Trade hit to London tipped to cost €77bn
The loss of London's euro clearing industry as a result of Britain's Brexit vote could translate to €77bn in added margin contributions from banks, said London Stock Exchange chief executive officer Xavier Rolet.
As much as 90pc of US dollar domestic interest-rate swaps are cleared in London, making the City's clearinghouses the "envy" of other cities, Mr Rolet said at a House of Commons event in London yesterday. Removing clearing would have a "prohibitive cost on European banks", he said.
Clearing houses help keep global money market moving by standing between traders to prevent a default by either from spiralling out of control, including by holding collateral.
The sector made headlines here when clearing houses demanded extra security for handling deals involving Irish and other government bonds seen as risky during the worst period of the euro crisis.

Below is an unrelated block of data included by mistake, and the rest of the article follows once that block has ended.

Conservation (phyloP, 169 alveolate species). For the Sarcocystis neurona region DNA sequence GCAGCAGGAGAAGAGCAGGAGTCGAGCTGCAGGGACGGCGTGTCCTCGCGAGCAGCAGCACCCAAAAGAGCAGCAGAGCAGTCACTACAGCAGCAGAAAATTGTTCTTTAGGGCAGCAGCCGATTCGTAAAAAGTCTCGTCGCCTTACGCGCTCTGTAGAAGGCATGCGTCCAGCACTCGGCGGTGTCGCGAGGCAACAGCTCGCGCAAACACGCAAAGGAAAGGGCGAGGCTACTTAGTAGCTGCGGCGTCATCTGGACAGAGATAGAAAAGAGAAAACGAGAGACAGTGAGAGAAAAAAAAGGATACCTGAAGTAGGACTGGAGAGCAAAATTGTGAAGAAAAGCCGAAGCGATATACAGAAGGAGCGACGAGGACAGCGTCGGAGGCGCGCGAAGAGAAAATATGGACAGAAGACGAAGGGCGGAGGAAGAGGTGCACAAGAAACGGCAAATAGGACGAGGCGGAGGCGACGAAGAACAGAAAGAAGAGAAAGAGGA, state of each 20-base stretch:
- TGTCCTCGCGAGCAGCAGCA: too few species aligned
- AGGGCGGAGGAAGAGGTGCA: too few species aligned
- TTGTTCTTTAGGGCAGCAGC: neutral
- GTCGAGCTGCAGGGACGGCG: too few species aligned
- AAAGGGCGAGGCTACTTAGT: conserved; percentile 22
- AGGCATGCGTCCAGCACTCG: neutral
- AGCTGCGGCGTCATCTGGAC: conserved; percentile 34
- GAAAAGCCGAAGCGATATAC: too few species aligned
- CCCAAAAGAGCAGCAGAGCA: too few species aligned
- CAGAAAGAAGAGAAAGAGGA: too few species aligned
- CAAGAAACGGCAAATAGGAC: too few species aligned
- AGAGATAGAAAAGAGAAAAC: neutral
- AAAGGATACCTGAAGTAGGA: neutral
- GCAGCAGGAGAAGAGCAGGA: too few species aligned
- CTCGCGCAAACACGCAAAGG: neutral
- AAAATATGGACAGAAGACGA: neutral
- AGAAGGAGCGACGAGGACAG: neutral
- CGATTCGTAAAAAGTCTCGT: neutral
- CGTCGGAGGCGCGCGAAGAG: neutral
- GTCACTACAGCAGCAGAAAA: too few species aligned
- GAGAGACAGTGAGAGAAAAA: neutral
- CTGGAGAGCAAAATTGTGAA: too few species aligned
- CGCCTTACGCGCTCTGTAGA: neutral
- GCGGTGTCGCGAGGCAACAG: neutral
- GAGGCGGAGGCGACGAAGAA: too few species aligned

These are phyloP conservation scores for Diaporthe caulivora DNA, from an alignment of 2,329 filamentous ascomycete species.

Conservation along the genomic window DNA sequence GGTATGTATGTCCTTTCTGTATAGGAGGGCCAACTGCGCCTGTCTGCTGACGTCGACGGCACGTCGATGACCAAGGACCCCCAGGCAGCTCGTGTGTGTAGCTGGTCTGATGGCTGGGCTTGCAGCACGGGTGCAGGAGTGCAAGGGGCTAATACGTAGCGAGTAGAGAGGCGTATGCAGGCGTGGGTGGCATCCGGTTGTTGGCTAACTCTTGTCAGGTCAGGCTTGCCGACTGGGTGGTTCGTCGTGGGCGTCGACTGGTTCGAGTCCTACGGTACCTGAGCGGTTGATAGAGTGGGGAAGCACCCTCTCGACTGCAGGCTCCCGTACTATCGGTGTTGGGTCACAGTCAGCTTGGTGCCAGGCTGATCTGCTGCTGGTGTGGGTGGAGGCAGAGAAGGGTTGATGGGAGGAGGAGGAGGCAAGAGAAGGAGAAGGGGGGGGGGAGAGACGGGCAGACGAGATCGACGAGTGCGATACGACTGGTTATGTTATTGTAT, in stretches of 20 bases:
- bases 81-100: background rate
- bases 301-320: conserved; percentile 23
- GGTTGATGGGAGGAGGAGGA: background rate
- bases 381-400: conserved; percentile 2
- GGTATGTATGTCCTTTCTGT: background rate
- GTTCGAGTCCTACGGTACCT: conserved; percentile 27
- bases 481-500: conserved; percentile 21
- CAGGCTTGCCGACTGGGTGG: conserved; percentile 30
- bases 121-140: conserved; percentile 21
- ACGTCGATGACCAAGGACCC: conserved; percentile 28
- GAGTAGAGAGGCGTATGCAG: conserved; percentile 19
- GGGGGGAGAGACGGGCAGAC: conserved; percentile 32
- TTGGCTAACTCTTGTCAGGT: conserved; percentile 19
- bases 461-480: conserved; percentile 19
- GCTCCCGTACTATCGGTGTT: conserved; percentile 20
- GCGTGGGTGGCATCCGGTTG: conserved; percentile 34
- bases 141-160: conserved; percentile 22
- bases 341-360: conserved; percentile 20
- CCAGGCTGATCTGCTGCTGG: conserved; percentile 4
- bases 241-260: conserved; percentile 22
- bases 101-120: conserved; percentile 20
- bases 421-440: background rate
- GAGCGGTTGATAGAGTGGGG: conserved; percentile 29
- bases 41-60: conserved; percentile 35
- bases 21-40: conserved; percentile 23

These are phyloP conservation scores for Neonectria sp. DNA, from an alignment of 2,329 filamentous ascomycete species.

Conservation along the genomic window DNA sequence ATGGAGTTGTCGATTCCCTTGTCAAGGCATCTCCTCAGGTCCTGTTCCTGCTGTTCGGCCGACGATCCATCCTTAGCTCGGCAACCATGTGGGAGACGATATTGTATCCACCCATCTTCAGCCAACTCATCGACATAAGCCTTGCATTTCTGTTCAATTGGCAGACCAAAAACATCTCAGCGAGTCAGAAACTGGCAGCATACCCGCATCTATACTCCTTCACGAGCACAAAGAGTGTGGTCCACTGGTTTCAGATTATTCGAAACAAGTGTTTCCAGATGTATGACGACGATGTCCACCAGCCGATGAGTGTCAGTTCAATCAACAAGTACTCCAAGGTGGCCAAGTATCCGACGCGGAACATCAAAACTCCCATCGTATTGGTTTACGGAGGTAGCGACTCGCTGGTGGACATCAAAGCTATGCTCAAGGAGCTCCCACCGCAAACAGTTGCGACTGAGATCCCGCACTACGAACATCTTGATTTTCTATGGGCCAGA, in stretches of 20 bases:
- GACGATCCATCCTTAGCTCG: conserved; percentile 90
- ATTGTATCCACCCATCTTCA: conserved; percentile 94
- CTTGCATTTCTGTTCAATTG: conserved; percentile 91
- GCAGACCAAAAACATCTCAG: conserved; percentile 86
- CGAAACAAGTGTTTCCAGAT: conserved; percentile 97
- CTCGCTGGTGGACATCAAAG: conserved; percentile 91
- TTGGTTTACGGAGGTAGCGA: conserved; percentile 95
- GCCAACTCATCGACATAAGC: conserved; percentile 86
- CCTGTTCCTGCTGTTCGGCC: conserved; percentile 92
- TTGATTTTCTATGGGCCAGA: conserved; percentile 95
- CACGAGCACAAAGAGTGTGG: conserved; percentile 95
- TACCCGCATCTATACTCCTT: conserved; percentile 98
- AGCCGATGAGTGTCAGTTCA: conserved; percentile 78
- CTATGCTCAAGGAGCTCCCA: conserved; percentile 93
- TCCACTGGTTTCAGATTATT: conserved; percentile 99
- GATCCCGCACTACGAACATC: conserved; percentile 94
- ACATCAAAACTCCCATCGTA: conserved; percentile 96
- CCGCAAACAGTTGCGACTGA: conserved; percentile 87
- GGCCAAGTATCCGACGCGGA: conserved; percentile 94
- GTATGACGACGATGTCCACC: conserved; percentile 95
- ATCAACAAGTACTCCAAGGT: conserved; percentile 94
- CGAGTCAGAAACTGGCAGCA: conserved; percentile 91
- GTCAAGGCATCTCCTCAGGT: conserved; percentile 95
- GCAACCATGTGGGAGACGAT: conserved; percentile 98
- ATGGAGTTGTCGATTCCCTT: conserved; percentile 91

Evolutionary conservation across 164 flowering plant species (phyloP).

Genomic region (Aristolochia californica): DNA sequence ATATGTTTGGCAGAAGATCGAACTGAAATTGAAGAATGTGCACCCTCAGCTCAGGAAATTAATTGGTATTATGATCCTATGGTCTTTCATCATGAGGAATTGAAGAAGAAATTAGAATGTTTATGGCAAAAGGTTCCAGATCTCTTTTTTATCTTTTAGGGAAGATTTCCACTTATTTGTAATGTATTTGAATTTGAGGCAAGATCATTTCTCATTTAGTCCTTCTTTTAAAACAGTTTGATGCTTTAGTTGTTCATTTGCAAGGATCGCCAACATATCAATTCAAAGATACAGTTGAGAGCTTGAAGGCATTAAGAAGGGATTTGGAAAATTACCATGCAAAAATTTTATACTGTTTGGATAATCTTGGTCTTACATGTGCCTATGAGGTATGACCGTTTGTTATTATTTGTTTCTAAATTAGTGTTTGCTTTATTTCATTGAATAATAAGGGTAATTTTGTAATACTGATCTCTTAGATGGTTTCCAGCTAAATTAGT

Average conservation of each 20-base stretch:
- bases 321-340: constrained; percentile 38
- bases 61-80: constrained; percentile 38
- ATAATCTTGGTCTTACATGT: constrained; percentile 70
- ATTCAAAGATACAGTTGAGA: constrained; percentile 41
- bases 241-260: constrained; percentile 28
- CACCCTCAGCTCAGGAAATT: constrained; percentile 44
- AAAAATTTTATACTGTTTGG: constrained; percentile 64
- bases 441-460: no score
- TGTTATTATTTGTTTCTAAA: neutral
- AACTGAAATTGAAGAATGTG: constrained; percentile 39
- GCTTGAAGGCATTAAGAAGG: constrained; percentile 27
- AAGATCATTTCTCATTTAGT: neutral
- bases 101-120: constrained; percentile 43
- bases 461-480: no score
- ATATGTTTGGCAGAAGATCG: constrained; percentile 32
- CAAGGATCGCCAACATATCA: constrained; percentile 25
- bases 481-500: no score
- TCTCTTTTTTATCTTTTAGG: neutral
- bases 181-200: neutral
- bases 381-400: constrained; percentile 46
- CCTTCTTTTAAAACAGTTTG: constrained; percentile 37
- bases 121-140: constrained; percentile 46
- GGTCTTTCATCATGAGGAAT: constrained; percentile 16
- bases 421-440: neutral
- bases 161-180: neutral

Mr Rolet has estimated about 100,000 clearing-related jobs in the UK could be lost post-Brexit, if the work is moved elsewhere.
"If we allow continuation of the non-economic, non-commercial nature to split up clearing, first off, it will never come back to London," Mr Rolet said.
"It is very unlikely, as some obviously have an inclination to see it move to Europe, whether it's Paris or Frankfurt. What is most likely is that it will be New York."
The ECB has previously tried unsuccessfully to force clearing of euro trades to be done inside the euro area. But compelling lenders to clear those trades elsewhere would impose a "prohibitive cost on European banks," Mr Rolet said. (Bloomberg)